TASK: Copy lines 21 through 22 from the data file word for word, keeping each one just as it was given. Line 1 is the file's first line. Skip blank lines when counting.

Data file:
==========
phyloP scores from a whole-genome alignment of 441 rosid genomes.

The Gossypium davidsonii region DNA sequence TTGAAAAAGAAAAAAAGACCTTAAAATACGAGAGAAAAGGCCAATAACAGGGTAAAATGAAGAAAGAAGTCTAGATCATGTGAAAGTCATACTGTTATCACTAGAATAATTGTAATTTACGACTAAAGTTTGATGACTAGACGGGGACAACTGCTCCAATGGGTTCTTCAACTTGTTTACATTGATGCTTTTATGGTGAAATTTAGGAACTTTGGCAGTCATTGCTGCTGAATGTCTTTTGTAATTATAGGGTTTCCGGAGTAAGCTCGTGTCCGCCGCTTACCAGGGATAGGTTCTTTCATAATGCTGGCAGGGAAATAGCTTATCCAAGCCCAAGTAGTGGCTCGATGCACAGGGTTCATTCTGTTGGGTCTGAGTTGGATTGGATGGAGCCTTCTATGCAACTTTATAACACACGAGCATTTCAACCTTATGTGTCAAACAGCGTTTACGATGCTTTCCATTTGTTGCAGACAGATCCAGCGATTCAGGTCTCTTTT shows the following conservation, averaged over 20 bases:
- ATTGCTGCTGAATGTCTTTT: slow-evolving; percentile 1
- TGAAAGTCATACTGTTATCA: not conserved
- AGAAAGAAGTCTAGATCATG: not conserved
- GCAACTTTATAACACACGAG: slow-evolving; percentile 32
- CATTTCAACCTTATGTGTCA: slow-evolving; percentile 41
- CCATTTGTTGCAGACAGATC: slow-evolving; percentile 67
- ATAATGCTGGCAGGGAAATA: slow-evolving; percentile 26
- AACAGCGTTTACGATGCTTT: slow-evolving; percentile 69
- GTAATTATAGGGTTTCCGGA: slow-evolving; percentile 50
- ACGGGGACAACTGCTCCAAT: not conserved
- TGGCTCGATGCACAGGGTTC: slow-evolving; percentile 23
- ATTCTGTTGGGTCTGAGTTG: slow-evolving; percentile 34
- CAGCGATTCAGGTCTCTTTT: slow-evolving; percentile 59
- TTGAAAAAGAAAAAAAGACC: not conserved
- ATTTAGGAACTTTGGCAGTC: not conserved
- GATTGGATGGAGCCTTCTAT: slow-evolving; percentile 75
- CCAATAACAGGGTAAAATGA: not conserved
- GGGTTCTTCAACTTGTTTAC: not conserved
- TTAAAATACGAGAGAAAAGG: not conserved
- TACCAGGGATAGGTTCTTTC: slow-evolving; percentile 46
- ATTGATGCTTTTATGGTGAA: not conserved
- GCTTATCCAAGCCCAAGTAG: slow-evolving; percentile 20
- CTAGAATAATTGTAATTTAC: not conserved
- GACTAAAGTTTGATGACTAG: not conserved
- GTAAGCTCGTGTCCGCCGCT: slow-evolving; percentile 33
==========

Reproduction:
- TTAAAATACGAGAGAAAAGG: not conserved
- TACCAGGGATAGGTTCTTTC: slow-evolving; percentile 46